Vertical distribution of Atmospheric Moisture for the North American Monsoon: A study using WRF with Water Vapor Tracers

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Wednesday, 7 January 2015: 10:30 AM
127ABC (Phoenix Convention Center - West and North Buildings)
Francina Dominguez, Univ. of Arizona, Tucson, AZ; and H. Hu and G. Miguez-Macho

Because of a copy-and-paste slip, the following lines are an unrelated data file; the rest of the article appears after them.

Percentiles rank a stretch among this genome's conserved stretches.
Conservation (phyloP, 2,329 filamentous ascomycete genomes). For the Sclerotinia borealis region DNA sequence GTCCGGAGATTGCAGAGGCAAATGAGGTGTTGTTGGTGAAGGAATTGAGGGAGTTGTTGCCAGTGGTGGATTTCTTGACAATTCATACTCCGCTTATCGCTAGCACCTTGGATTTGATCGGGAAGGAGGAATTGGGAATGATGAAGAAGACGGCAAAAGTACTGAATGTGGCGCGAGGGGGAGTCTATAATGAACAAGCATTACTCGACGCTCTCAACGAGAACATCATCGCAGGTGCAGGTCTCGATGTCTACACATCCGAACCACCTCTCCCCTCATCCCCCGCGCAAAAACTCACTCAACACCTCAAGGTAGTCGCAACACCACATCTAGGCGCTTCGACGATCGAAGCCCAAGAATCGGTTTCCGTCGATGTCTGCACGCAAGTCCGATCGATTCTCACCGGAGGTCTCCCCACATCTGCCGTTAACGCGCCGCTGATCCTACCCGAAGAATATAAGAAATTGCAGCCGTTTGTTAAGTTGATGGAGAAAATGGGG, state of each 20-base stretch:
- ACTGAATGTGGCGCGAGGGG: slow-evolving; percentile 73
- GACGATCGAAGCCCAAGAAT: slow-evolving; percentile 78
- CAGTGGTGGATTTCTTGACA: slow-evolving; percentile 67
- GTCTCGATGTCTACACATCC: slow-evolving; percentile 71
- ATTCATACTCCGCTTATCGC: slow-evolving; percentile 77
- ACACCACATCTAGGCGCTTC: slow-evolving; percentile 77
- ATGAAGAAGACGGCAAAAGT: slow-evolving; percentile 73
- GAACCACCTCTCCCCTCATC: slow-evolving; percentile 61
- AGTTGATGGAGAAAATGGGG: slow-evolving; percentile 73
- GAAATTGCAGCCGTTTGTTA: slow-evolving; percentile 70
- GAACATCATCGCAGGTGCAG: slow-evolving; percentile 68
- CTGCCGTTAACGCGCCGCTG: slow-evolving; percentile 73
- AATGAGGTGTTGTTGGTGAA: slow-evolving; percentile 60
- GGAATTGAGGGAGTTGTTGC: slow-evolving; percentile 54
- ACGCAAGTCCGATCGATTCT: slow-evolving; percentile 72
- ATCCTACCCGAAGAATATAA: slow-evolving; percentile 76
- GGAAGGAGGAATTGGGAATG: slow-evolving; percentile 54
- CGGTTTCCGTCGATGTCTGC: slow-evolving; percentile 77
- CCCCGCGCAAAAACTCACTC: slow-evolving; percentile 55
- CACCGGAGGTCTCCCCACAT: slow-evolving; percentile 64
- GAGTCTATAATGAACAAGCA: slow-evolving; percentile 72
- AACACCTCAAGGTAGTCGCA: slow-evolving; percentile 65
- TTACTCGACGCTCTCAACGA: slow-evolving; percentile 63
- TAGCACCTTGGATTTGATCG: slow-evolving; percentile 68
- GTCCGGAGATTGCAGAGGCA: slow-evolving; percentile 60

The North American Monsoon (NAM) accounts for approximately 70% of the total annual precipitation in northwest Mexico, and 40-50% of annual precipitation in the Southwestern US. Until recently, the broad consensus about the sources for NAM precipitation was that the Gulf of California and eastern tropical Pacific contributed to moisture at lower levels (below 850mb) and the Gulf of Mexico and Caribbean Sea at upper levels. However, using an analytical 2D Lagrangian model (the DRM) we have recently shown that approximately 40% of the moisture that contributes to NAM precipitation is of terrestrial origin. However, the DRM cannot provide information about the vertical structure of moisture as it assumes a well-mixed atmosphere. To alleviate this problem, in this work we use the weather research forecast (WRF) model with the recently added capability of water vapor tracers, to study the moisture sources of NAM precipitation and their vertical structure. We find that the Gulf of California contributes to low-level moisture and the Gulf of Mexico contributes to upper-level moisture, as previously hypothesized. However, we also show the important role of regional moisture recycling from the NAM region at lower levels and upper level moisture from eastern Mexico that has crossed the Sierra Madre Occidental mountain chain. The tracers provide a very detailed picture of the complex moisture transport processes in the NAM region.